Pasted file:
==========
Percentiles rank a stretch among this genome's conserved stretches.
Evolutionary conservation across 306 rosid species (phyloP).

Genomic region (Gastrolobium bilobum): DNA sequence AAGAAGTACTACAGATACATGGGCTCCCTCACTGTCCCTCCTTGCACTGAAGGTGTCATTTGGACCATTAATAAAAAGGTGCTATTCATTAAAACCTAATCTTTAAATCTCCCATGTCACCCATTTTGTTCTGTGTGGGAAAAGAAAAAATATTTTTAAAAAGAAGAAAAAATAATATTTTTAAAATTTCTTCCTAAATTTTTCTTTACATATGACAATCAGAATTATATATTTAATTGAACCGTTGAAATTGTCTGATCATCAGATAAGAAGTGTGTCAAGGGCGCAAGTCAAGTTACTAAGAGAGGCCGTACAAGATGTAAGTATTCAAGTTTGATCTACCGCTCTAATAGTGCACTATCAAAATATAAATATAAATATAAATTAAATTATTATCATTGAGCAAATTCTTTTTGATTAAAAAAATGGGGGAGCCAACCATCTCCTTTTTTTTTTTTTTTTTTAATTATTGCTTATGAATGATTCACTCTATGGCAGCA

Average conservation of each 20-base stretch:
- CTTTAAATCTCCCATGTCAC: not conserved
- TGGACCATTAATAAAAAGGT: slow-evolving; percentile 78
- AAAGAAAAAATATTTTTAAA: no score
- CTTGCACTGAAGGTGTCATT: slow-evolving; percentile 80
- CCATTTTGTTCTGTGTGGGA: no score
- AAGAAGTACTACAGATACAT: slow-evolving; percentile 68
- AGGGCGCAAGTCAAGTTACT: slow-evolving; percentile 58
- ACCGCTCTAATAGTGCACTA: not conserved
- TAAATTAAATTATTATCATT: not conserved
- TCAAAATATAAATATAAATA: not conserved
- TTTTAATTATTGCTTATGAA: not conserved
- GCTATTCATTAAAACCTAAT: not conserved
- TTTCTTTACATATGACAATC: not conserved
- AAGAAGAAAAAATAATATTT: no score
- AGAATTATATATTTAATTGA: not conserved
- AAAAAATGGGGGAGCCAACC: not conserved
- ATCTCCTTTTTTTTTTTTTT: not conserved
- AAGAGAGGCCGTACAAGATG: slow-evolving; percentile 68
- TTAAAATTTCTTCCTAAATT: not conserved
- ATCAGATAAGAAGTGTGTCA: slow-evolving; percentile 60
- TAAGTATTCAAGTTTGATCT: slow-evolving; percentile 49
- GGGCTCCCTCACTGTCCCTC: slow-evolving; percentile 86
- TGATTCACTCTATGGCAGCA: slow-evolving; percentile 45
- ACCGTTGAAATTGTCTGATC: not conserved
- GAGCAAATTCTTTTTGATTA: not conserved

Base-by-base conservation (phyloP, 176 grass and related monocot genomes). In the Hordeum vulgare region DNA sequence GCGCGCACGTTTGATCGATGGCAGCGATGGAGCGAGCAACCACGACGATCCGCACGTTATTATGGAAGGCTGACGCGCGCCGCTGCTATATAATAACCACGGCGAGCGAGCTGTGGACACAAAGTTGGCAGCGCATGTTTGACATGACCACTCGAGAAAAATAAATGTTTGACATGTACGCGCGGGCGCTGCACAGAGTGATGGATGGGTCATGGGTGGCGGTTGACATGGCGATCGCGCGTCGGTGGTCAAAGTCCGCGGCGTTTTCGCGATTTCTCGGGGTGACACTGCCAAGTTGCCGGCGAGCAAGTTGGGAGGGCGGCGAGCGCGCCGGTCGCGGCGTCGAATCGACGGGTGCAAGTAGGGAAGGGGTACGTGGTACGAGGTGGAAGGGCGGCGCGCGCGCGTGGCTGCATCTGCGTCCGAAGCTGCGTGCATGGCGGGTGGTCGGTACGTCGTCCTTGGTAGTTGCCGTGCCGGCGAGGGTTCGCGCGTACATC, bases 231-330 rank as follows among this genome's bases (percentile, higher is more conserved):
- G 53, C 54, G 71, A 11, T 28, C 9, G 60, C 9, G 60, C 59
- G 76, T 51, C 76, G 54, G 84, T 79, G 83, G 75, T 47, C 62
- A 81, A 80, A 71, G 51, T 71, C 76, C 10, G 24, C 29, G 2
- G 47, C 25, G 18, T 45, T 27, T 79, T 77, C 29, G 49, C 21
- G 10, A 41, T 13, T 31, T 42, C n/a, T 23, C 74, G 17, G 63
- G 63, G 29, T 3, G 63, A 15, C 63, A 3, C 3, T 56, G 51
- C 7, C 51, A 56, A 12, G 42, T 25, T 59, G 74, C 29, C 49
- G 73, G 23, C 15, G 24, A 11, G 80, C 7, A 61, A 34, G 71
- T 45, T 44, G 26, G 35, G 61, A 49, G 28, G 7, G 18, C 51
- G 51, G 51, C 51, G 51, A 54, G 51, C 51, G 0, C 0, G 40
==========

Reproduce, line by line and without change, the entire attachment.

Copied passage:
Percentiles rank a stretch among this genome's conserved stretches.
Evolutionary conservation across 306 rosid species (phyloP).

Genomic region (Gastrolobium bilobum): DNA sequence AAGAAGTACTACAGATACATGGGCTCCCTCACTGTCCCTCCTTGCACTGAAGGTGTCATTTGGACCATTAATAAAAAGGTGCTATTCATTAAAACCTAATCTTTAAATCTCCCATGTCACCCATTTTGTTCTGTGTGGGAAAAGAAAAAATATTTTTAAAAAGAAGAAAAAATAATATTTTTAAAATTTCTTCCTAAATTTTTCTTTACATATGACAATCAGAATTATATATTTAATTGAACCGTTGAAATTGTCTGATCATCAGATAAGAAGTGTGTCAAGGGCGCAAGTCAAGTTACTAAGAGAGGCCGTACAAGATGTAAGTATTCAAGTTTGATCTACCGCTCTAATAGTGCACTATCAAAATATAAATATAAATATAAATTAAATTATTATCATTGAGCAAATTCTTTTTGATTAAAAAAATGGGGGAGCCAACCATCTCCTTTTTTTTTTTTTTTTTTAATTATTGCTTATGAATGATTCACTCTATGGCAGCA

Average conservation of each 20-base stretch:
- CTTTAAATCTCCCATGTCAC: not conserved
- TGGACCATTAATAAAAAGGT: slow-evolving; percentile 78
- AAAGAAAAAATATTTTTAAA: no score
- CTTGCACTGAAGGTGTCATT: slow-evolving; percentile 80
- CCATTTTGTTCTGTGTGGGA: no score
- AAGAAGTACTACAGATACAT: slow-evolving; percentile 68
- AGGGCGCAAGTCAAGTTACT: slow-evolving; percentile 58
- ACCGCTCTAATAGTGCACTA: not conserved
- TAAATTAAATTATTATCATT: not conserved
- TCAAAATATAAATATAAATA: not conserved
- TTTTAATTATTGCTTATGAA: not conserved
- GCTATTCATTAAAACCTAAT: not conserved
- TTTCTTTACATATGACAATC: not conserved
- AAGAAGAAAAAATAATATTT: no score
- AGAATTATATATTTAATTGA: not conserved
- AAAAAATGGGGGAGCCAACC: not conserved
- ATCTCCTTTTTTTTTTTTTT: not conserved
- AAGAGAGGCCGTACAAGATG: slow-evolving; percentile 68
- TTAAAATTTCTTCCTAAATT: not conserved
- ATCAGATAAGAAGTGTGTCA: slow-evolving; percentile 60
- TAAGTATTCAAGTTTGATCT: slow-evolving; percentile 49
- GGGCTCCCTCACTGTCCCTC: slow-evolving; percentile 86
- TGATTCACTCTATGGCAGCA: slow-evolving; percentile 45
- ACCGTTGAAATTGTCTGATC: not conserved
- GAGCAAATTCTTTTTGATTA: not conserved

Base-by-base conservation (phyloP, 176 grass and related monocot genomes). In the Hordeum vulgare region DNA sequence GCGCGCACGTTTGATCGATGGCAGCGATGGAGCGAGCAACCACGACGATCCGCACGTTATTATGGAAGGCTGACGCGCGCCGCTGCTATATAATAACCACGGCGAGCGAGCTGTGGACACAAAGTTGGCAGCGCATGTTTGACATGACCACTCGAGAAAAATAAATGTTTGACATGTACGCGCGGGCGCTGCACAGAGTGATGGATGGGTCATGGGTGGCGGTTGACATGGCGATCGCGCGTCGGTGGTCAAAGTCCGCGGCGTTTTCGCGATTTCTCGGGGTGACACTGCCAAGTTGCCGGCGAGCAAGTTGGGAGGGCGGCGAGCGCGCCGGTCGCGGCGTCGAATCGACGGGTGCAAGTAGGGAAGGGGTACGTGGTACGAGGTGGAAGGGCGGCGCGCGCGCGTGGCTGCATCTGCGTCCGAAGCTGCGTGCATGGCGGGTGGTCGGTACGTCGTCCTTGGTAGTTGCCGTGCCGGCGAGGGTTCGCGCGTACATC, bases 231-330 rank as follows among this genome's bases (percentile, higher is more conserved):
- G 53, C 54, G 71, A 11, T 28, C 9, G 60, C 9, G 60, C 59
- G 76, T 51, C 76, G 54, G 84, T 79, G 83, G 75, T 47, C 62
- A 81, A 80, A 71, G 51, T 71, C 76, C 10, G 24, C 29, G 2
- G 47, C 25, G 18, T 45, T 27, T 79, T 77, C 29, G 49, C 21
- G 10, A 41, T 13, T 31, T 42, C n/a, T 23, C 74, G 17, G 63
- G 63, G 29, T 3, G 63, A 15, C 63, A 3, C 3, T 56, G 51
- C 7, C 51, A 56, A 12, G 42, T 25, T 59, G 74, C 29, C 49
- G 73, G 23, C 15, G 24, A 11, G 80, C 7, A 61, A 34, G 71
- T 45, T 44, G 26, G 35, G 61, A 49, G 28, G 7, G 18, C 51
- G 51, G 51, C 51, G 51, A 54, G 51, C 51, G 0, C 0, G 40